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Florian Boesch [Photo by Lukas Beck]
16 Jun 2016

Holland Festival: Alban Berg’s Wozzeck, Amsterdam

Leading a very muscular Dutch Radio Philharmonic, Principal Conductor Markus Stenz brilliantly delivered Alban Berg’s Wozzeck with a superb Florian Boesch in the lead and a mesmerising Asmik Grigorian as Marie his wife.

Holland Festival: Alban Berg’s Wozzeck, Amsterdam

A review by David Pinedo

Above: Florian Boesch [Photo by Lukas Beck]


Excellent singers rounded out the cast. This closing concert of the Concertgebouw Saturday Matinee serie also served as a thrilling early course at the Holland Festival (HF).

You have to admire how HF reignites seminal masterpieces with a relevance for modern and young crowds. Besides the concert performance of Wozzeck, this edition also reintroduces audiences to Shakespeare’s Macbeth in a multimedia take from Brazil and to Haydn’s Die Schöpfung by René Jacobs with his B’Rok Orchestra and Collegium Vocale Gent together with a cinematic component.

Berg adapted Georg Büchner’s 1837 incomplete play Woyzeck nearly word for word, and created an atonal sound world while referring to late-Romantic composers like Mahler. Berg’s compositional imagination connects fifteen simple, episodic scenes spread over three acts. Wozzeck is the poor everyman. Constantly challenged, the better-off Captain and Doctor belittle him, and his wife cheats on him with the Drum Major. In the end Wozzeck kills her, goes mad and drowns under a red moon. It’s poignant, compact in intensity, and utterly gripping.

According to Florian Boesch, Wozzeck is the best opera written. In a recent radio interview he described how the “genius pairing” of Buchner and Berg a century ago resulted in this extraordinary piece. As the lead, he impressively portrayed the agitated character of the poor man. With whispers and bellows, his voice resonated in Stenz’s dense orchestral texture. Sometimes Grigorian overshadowed Boesch with her powerful volume, but most of the time Boesch’s Wozzeck was a triumphant win.

(c) Rokas Baltakys.pngAsmik Grigorian [Photo © Rokas Baltakys]

Vocally the stage belonged to Asmik Grigorian. A superlative performance in which she revealed her great range bending from rarified high notes in loving and honest moments, to darker low tones for her cynically phrased Sprechgesang. Her silver-plated voice dynamically phrased Berg’s text with great expressive effects. The brilliance to her powerful volume conquered the Concertgebouw. Stenz, Boesch, Grigorian previously presented this piece on stage in Cologne, where it was highly appreciated. Today you could tell everyone knew what they wanted out of each other, leading to this special musical chemistry.

Without any stage burden, the singers could focus on Berg’s atonal acrobatics. As Marie’s friend Margaret, Cécile van de Sant’s thick vibrato contrasted beautifully with Grigorian. Endrik Wottrich impressed with his deep resonance as the Drum Major, while Peter Tantsits included a sense of desperation in his Andres in his compelling moments with Boesch. Thomas Piffka (Captain) and Nathan Berg (Doktor) injected their characters with the necessary nasty disdain towards Wozzeck.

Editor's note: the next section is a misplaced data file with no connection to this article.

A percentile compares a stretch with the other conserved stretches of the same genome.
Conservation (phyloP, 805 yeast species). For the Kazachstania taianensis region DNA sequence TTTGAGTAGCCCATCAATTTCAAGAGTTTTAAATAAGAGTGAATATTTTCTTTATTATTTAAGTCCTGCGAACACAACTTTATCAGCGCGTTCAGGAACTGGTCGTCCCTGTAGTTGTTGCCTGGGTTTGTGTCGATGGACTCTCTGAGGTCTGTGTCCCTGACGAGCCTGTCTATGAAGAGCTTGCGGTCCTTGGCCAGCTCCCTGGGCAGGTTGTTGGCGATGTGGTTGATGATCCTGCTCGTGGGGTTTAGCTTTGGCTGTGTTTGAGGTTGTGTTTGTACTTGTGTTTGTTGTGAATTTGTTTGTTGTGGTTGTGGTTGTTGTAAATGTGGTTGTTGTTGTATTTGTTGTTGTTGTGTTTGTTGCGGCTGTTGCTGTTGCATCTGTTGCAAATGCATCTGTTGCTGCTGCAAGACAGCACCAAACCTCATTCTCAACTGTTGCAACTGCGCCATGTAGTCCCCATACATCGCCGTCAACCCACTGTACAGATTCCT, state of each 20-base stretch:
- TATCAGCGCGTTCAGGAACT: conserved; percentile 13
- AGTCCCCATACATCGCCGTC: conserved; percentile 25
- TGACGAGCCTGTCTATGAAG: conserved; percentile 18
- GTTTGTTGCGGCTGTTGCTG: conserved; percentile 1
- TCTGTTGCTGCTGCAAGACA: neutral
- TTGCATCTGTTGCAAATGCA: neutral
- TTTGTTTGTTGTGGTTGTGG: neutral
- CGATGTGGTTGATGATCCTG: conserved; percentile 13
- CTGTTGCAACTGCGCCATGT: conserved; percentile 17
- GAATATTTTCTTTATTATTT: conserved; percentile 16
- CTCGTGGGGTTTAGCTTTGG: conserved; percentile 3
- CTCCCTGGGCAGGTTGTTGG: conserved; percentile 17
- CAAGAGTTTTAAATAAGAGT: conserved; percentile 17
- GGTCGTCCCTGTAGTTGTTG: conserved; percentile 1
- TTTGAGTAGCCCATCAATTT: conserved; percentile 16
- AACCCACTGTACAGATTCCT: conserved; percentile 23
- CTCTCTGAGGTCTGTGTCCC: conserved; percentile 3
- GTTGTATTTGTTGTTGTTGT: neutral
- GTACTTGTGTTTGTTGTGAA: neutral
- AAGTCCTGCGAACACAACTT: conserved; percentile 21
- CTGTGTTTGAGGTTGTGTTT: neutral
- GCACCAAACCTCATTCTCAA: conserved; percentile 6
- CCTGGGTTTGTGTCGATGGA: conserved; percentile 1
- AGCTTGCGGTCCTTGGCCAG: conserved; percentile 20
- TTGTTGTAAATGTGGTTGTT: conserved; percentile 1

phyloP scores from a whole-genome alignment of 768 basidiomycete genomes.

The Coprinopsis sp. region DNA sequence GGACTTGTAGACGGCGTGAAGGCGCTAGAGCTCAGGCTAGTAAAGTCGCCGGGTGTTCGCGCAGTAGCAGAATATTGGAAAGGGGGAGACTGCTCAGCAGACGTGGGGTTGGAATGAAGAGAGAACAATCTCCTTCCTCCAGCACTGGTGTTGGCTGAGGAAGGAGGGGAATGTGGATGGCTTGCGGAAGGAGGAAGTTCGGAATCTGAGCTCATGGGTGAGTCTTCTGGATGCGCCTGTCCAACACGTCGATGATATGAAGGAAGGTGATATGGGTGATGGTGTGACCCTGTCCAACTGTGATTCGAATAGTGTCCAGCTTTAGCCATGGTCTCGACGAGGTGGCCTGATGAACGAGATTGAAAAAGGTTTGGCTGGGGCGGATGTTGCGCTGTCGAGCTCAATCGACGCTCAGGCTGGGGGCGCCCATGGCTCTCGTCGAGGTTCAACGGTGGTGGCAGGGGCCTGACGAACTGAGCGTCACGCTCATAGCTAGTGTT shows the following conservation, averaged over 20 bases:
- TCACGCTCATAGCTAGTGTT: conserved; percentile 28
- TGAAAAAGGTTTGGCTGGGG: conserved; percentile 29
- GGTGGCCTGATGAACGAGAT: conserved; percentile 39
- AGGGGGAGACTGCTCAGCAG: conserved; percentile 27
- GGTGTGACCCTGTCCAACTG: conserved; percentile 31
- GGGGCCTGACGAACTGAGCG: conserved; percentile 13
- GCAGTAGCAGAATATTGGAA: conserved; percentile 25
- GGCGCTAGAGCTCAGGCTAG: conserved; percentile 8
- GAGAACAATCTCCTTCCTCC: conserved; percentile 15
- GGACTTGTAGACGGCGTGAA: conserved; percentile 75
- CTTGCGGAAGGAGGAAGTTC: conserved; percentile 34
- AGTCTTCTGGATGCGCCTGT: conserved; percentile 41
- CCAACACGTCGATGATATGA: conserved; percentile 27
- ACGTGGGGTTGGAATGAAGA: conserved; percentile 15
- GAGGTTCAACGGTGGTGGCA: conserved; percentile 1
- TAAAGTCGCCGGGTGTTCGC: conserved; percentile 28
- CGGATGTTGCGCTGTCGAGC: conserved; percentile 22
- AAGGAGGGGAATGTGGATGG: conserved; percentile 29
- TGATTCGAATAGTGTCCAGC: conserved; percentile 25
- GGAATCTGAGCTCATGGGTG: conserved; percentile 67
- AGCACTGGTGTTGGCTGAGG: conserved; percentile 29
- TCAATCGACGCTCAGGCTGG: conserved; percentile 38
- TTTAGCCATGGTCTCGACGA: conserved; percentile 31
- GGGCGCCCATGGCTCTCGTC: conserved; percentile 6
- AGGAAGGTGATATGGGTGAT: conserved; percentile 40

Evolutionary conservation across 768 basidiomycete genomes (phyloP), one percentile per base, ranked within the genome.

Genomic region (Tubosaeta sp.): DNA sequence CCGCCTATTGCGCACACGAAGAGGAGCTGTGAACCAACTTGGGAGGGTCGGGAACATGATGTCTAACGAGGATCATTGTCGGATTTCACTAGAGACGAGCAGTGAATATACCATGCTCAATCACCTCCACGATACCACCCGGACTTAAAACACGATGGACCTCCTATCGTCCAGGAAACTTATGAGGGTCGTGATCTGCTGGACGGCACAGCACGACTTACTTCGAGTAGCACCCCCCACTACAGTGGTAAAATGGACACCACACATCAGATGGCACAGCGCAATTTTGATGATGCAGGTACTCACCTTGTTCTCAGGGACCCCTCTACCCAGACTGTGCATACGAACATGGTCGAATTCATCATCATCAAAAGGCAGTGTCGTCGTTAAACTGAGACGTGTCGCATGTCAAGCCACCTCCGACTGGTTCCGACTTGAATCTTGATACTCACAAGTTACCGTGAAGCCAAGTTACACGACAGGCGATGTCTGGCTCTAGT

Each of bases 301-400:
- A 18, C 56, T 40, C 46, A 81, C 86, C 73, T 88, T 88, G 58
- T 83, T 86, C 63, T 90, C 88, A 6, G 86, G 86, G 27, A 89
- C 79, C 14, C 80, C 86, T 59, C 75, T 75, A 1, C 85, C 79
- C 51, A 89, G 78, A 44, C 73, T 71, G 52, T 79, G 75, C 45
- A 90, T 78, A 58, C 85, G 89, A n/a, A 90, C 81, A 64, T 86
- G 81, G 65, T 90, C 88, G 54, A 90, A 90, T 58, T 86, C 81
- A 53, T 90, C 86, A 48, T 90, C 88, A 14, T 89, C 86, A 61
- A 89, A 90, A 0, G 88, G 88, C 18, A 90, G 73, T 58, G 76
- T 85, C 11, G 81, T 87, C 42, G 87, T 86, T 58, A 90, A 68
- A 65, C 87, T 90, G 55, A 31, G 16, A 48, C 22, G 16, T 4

As he harnessed the Concertgebouw acoustics, Stenz elucidated the details in Berg’s score. At one point Berg’s fascinating fugue passed by with great transparency. Even though the singers stood before the orchestra on stage, the volume and density overpowered the voices, but always briefly till Stenz adjusted the balance. While Boesch had some problems with this at the beginning, he later amped up his volume--as if it was nothing-- and increased his presence.

For the military parade Marie listens to from afar, the musicians relocated downstairs in the lobby, generating an effectively distant sound effect. Towards the end of the second act, guitar and accordion brought out the folksy moments during the Inn scenes. Brass produced moments of fierce brilliance, while at other times creating a soft, shimmering red glow. A particularly extraordinary viola solo haunted, the celesta contributed alien dimensions.

The Netherlands Radio Choir produced lucid passage with great power. The National Children’s Choir added an icy chill to the ending, when they (including Marie’s child) sang with an angelic sound about Marie’s death, eventually running off to go see the dead body. Highly unsettling!

Besides the extraordinary musical experience, Wozzeck also offered enough to contemplate. In the first scene, Wozzeck declares a moral life difficult to sustain for a man without means. Is this true? As this laden question focuses on the poor man’s despair, with Berg’s opera Holland Festival certainly taps into the zeitgeist of economic inequality and public discontent.

David Pinedo

You can see the webcast of the performance here.

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